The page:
I have some questions about the AIC and hope you can help me. I applied model selection (backward, or forward) based on the AIC on my data. And some of the selected variables ended up with a p-values > 0.05. I know that people are saying we should select models based on the AIC instead of the p-value, so seems that the AIC and the p-value are two difference concepts. Could someone tell me what the difference is? What I understand so far is that:

For backward selection using the AIC, suppose we have 3 variables (var1, var2, var3) and the AIC of this model is AIC*. If excluding any one of these three variables would not end up with a AIC which is significantly lower than AIC* (in terms of ch-square distribution with df=1), then we would say these three variables are the final results.

A significant p-value for a variable (e.g. var1) in a three variable model means that the standardized effect size of that variable is significantly different from 0 (according to Wald, or t-test).

What’s the fundamental difference between these two methods? How do I interpret it if there are some variables having non-significant p-values in my best model (obtained via the AIC)?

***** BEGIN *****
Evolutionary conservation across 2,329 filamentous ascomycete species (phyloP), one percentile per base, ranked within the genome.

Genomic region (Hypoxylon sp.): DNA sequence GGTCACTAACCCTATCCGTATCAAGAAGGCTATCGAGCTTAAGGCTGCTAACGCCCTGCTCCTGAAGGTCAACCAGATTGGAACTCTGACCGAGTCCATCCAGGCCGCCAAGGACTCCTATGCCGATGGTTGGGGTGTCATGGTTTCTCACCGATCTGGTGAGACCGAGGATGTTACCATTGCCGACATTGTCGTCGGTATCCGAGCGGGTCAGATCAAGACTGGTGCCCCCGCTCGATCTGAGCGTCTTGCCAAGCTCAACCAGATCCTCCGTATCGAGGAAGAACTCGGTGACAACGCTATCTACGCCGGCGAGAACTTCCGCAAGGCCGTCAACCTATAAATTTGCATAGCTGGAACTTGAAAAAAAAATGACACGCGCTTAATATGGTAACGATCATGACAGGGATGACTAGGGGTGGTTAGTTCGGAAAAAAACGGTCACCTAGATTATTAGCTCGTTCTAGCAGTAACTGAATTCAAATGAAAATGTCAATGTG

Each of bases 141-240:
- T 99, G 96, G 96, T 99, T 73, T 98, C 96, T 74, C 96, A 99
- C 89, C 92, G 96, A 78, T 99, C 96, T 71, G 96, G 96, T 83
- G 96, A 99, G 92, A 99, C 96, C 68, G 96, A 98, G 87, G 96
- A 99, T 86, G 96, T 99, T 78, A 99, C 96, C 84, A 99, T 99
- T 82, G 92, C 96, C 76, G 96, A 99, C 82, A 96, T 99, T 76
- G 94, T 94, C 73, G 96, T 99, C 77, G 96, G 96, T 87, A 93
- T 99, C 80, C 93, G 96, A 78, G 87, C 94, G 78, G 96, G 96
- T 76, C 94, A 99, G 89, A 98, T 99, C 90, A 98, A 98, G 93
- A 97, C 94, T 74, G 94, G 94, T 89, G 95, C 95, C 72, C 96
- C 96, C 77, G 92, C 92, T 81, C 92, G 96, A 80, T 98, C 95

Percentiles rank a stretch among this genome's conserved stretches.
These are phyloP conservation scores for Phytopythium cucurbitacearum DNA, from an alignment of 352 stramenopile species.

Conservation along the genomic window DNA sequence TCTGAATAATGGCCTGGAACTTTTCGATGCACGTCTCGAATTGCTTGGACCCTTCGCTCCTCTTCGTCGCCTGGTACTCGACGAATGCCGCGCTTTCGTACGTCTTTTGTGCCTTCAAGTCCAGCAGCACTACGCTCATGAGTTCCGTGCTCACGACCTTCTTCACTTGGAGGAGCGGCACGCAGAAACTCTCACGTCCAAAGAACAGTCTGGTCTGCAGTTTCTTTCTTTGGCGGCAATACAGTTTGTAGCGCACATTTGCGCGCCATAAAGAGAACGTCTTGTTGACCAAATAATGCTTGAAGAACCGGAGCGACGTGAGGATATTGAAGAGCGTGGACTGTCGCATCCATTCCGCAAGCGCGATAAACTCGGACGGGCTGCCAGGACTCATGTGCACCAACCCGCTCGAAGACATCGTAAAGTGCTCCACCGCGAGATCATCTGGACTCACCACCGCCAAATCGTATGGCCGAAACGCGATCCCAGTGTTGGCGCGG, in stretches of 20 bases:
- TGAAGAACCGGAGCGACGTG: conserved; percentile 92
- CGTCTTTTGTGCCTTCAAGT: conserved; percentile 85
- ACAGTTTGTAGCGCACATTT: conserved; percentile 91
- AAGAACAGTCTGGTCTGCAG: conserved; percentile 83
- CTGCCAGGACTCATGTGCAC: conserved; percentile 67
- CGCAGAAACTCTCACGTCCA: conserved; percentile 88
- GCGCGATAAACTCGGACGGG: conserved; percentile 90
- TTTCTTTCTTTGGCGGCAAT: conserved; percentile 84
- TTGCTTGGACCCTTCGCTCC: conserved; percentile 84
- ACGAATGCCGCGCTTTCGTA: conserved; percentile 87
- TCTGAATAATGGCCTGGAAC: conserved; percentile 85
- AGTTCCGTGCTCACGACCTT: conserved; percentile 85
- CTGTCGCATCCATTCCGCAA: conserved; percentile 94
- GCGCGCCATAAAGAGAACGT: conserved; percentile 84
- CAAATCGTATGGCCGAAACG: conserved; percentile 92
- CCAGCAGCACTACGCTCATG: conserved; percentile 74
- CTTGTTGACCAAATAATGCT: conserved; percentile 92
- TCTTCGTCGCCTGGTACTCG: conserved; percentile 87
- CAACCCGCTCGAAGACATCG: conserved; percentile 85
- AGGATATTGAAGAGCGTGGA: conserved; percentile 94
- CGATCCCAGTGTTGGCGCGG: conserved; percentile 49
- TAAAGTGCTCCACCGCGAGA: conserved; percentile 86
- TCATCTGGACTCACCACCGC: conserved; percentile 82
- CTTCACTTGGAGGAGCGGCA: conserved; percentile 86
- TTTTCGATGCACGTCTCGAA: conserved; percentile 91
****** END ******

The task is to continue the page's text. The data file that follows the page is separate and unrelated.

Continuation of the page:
**Answer**

AIC and its variants are closer to variations on $R^2$ then on p-values of each regressor. More precisely, they are penalized versions of the log-likelihood.

You don’t want to test differences of AIC using chi-squared. You could test differences of the log-likelihood using chi-squared (if the models are nested). For AIC, lower is better (in *most* implementations of it, anyway). No further adjustment needed.

You really want to avoid automated model selection methods, if you possibly can. If you must use one, try LASSO or LAR.

**Attribution***Source : Link , Question Author : tiantianchen , Answer Author : Peter Flom*